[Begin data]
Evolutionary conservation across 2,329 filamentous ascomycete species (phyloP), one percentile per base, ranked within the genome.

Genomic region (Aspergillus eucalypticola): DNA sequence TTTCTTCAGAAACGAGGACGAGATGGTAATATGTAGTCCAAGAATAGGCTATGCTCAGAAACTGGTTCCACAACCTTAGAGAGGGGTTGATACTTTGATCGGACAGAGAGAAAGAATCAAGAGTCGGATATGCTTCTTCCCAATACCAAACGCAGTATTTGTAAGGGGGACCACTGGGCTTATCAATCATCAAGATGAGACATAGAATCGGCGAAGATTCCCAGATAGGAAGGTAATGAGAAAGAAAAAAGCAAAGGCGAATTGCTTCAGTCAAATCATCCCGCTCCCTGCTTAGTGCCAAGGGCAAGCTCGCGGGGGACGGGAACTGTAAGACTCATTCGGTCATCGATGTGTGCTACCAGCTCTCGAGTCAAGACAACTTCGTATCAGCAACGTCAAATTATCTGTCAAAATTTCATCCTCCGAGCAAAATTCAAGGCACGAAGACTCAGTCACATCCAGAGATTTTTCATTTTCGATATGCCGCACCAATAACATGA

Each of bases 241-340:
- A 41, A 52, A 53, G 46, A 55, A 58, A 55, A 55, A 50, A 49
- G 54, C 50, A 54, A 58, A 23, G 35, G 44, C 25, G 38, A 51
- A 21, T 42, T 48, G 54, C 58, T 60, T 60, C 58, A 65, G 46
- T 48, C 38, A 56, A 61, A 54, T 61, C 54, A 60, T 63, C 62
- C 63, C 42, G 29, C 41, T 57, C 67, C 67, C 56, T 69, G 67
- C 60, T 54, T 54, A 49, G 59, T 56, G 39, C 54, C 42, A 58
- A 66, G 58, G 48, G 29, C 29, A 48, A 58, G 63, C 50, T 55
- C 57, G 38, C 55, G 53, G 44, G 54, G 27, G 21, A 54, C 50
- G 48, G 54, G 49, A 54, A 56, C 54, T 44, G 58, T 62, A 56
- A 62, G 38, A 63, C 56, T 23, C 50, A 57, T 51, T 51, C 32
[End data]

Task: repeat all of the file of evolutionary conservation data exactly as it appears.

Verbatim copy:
Evolutionary conservation across 2,329 filamentous ascomycete species (phyloP), one percentile per base, ranked within the genome.

Genomic region (Aspergillus eucalypticola): DNA sequence TTTCTTCAGAAACGAGGACGAGATGGTAATATGTAGTCCAAGAATAGGCTATGCTCAGAAACTGGTTCCACAACCTTAGAGAGGGGTTGATACTTTGATCGGACAGAGAGAAAGAATCAAGAGTCGGATATGCTTCTTCCCAATACCAAACGCAGTATTTGTAAGGGGGACCACTGGGCTTATCAATCATCAAGATGAGACATAGAATCGGCGAAGATTCCCAGATAGGAAGGTAATGAGAAAGAAAAAAGCAAAGGCGAATTGCTTCAGTCAAATCATCCCGCTCCCTGCTTAGTGCCAAGGGCAAGCTCGCGGGGGACGGGAACTGTAAGACTCATTCGGTCATCGATGTGTGCTACCAGCTCTCGAGTCAAGACAACTTCGTATCAGCAACGTCAAATTATCTGTCAAAATTTCATCCTCCGAGCAAAATTCAAGGCACGAAGACTCAGTCACATCCAGAGATTTTTCATTTTCGATATGCCGCACCAATAACATGA

Each of bases 241-340:
- A 41, A 52, A 53, G 46, A 55, A 58, A 55, A 55, A 50, A 49
- G 54, C 50, A 54, A 58, A 23, G 35, G 44, C 25, G 38, A 51
- A 21, T 42, T 48, G 54, C 58, T 60, T 60, C 58, A 65, G 46
- T 48, C 38, A 56, A 61, A 54, T 61, C 54, A 60, T 63, C 62
- C 63, C 42, G 29, C 41, T 57, C 67, C 67, C 56, T 69, G 67
- C 60, T 54, T 54, A 49, G 59, T 56, G 39, C 54, C 42, A 58
- A 66, G 58, G 48, G 29, C 29, A 48, A 58, G 63, C 50, T 55
- C 57, G 38, C 55, G 53, G 44, G 54, G 27, G 21, A 54, C 50
- G 48, G 54, G 49, A 54, A 56, C 54, T 44, G 58, T 62, A 56
- A 62, G 38, A 63, C 56, T 23, C 50, A 57, T 51, T 51, C 32